ahorbinski: a bridge in the fog (bridge to anywhere)
Bibliographic Data: Ramsay, Stephen. Reading Machines: Toward an Algorithmic Criticism. Urbana, IL: University of Illinois Press, 2011.

Main Argument: Ramsay calls for an "algorithmic criticism" that "seeks, in the narrowing forces of constraint embodied and instantiated in the strictures of programming, an analogue to the liberating potentialities of art. … It proposes that we channel the heightened objectivity made possible by the machine into the cultivation of those heightened subjectivities necessary for critical work" (x). Furthermore, Ramsay argues, "scientific method and metaphor (or, more precisely, the uses of these notions within the distorted epistemology we call 'scientism') is, for the most part, incompatible with the terms of humanistic endeavor" (ibid).

Textual formations and deformations )

Critical assessment: This little book is a thought-provoking read and a good introduction to the digital humanities. I read it as part of my work with Prof. Gail de Kosnik on internet and fandom history last summer, and it's no accident that many of Ramsay's conclusions about digital humanities inquiry are ones we learned, so to speak, in our own bodies: first and foremost, the data by themselves are not sufficient to tell the story.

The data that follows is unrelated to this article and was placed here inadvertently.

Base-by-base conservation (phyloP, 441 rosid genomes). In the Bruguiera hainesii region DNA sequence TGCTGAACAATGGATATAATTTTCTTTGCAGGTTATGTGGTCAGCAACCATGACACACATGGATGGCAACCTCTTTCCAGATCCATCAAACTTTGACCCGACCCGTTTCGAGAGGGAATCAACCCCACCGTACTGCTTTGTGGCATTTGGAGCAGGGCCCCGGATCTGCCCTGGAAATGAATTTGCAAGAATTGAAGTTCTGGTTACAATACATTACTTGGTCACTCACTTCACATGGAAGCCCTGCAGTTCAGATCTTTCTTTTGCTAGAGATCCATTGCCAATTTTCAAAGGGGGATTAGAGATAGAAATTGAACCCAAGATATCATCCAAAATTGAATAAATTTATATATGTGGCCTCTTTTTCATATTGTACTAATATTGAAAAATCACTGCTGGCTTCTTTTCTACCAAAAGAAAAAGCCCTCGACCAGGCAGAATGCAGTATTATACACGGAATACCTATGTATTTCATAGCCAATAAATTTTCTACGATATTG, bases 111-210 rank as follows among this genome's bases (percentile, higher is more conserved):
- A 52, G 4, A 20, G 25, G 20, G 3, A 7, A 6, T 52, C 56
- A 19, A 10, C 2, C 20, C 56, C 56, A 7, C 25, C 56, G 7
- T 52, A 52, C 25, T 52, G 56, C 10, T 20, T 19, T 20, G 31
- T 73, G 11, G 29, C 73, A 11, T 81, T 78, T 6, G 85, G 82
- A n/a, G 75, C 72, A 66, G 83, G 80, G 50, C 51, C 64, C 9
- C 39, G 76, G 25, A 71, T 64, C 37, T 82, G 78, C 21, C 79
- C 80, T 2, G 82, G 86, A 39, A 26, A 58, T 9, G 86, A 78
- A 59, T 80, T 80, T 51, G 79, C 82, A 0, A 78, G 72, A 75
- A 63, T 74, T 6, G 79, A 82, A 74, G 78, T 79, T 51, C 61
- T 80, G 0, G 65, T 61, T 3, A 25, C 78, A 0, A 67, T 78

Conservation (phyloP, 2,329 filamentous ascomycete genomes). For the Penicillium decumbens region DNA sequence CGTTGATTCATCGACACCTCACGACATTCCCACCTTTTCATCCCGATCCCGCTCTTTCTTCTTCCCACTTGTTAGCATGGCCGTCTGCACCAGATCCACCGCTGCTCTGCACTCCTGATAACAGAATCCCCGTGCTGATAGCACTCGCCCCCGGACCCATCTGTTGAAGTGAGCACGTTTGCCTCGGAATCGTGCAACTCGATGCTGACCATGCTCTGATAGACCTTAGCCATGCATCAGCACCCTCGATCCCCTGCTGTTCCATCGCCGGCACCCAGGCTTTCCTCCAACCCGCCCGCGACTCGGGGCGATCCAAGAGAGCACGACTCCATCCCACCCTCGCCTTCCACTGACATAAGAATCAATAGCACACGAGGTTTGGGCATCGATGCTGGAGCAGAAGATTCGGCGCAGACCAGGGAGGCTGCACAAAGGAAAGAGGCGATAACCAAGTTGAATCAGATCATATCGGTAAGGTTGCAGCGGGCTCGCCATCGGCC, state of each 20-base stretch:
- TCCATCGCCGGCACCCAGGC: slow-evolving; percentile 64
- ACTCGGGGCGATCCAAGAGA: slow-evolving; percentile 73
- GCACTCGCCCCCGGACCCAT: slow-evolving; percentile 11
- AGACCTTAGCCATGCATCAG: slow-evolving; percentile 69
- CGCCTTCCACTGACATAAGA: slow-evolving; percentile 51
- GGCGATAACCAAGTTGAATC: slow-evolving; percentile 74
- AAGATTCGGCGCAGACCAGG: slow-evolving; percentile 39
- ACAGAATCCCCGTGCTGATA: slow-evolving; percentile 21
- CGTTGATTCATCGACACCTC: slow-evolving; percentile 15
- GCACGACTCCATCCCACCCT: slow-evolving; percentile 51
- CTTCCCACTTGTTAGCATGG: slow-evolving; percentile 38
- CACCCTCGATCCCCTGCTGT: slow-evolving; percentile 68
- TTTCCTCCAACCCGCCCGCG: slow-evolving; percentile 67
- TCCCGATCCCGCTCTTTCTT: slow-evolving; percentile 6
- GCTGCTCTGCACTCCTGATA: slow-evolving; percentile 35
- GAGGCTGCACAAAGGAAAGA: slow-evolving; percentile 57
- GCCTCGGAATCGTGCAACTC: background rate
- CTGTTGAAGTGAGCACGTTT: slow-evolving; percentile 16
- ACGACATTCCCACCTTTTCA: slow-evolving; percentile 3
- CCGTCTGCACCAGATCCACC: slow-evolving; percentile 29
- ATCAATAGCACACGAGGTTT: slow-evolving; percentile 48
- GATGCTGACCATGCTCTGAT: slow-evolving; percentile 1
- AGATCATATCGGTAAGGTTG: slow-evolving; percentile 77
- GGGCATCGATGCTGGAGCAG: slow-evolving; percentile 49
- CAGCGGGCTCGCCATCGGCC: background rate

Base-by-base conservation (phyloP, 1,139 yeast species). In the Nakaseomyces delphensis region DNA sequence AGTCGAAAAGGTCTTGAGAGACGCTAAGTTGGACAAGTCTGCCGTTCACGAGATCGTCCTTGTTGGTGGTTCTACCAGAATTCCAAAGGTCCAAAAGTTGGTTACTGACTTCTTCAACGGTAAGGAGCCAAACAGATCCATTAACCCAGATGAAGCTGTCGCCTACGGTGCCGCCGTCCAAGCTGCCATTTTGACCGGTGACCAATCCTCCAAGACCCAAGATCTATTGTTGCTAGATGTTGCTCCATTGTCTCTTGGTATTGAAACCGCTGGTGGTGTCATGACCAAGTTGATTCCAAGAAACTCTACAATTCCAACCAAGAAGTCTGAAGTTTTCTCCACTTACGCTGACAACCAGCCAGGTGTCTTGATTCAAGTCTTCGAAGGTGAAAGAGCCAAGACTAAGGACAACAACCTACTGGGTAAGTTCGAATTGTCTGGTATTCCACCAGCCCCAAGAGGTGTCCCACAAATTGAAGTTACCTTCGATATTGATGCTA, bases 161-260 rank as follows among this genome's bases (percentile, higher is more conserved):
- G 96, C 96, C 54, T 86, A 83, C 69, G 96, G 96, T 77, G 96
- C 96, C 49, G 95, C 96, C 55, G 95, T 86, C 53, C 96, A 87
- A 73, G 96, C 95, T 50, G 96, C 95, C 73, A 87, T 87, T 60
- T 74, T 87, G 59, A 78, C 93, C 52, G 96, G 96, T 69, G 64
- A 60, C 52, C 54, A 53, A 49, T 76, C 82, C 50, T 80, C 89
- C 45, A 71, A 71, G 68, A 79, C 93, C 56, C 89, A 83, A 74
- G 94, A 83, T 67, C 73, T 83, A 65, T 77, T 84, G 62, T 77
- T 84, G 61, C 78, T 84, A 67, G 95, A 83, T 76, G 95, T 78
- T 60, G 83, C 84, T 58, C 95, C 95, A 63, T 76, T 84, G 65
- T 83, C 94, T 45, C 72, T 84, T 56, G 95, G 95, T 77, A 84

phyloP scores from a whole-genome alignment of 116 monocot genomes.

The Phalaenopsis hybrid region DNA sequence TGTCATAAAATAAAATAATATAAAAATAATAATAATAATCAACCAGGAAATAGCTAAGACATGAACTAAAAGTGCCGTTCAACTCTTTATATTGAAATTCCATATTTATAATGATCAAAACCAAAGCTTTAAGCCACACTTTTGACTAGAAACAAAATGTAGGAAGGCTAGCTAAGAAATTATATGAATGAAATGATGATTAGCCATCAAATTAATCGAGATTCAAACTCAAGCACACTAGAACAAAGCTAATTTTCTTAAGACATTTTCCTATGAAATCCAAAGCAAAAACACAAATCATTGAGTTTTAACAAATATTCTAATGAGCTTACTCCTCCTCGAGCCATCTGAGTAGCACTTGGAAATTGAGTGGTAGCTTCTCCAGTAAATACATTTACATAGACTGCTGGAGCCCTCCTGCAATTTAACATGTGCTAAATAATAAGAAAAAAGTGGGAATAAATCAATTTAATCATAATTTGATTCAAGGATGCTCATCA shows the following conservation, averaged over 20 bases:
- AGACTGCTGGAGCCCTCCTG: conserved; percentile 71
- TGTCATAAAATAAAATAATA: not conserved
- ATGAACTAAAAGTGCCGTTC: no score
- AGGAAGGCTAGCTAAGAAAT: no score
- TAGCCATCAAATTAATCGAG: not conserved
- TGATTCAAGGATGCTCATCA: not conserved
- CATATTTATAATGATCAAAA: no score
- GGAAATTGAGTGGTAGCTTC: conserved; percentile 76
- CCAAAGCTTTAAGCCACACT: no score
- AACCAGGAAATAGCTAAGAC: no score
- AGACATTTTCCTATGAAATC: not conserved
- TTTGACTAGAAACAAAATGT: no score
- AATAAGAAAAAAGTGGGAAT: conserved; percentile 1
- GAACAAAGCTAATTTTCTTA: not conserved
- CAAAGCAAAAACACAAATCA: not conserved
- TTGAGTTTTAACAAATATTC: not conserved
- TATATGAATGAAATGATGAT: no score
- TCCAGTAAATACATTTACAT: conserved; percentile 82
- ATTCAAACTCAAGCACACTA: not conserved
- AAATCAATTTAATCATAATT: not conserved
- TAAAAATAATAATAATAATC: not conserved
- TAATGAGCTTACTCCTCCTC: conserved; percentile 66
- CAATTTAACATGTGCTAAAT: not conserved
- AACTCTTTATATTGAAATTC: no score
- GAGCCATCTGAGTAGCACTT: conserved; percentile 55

Further reading: Neal Stephenson, Anathem; Alfred Jarry, Exploits and Opinions of Dr. Faustroll, Pataphysician; Lucretius, De Rerum Natura; the I Ching

Meta notes: "If code represents a radical form of textuality, it is not merely because of what it allows us to do but also because of the way it allows us to think" (66).


ahorbinski: shelves stuffed with books (Default)
Andrea J. Horbinski

August 2017

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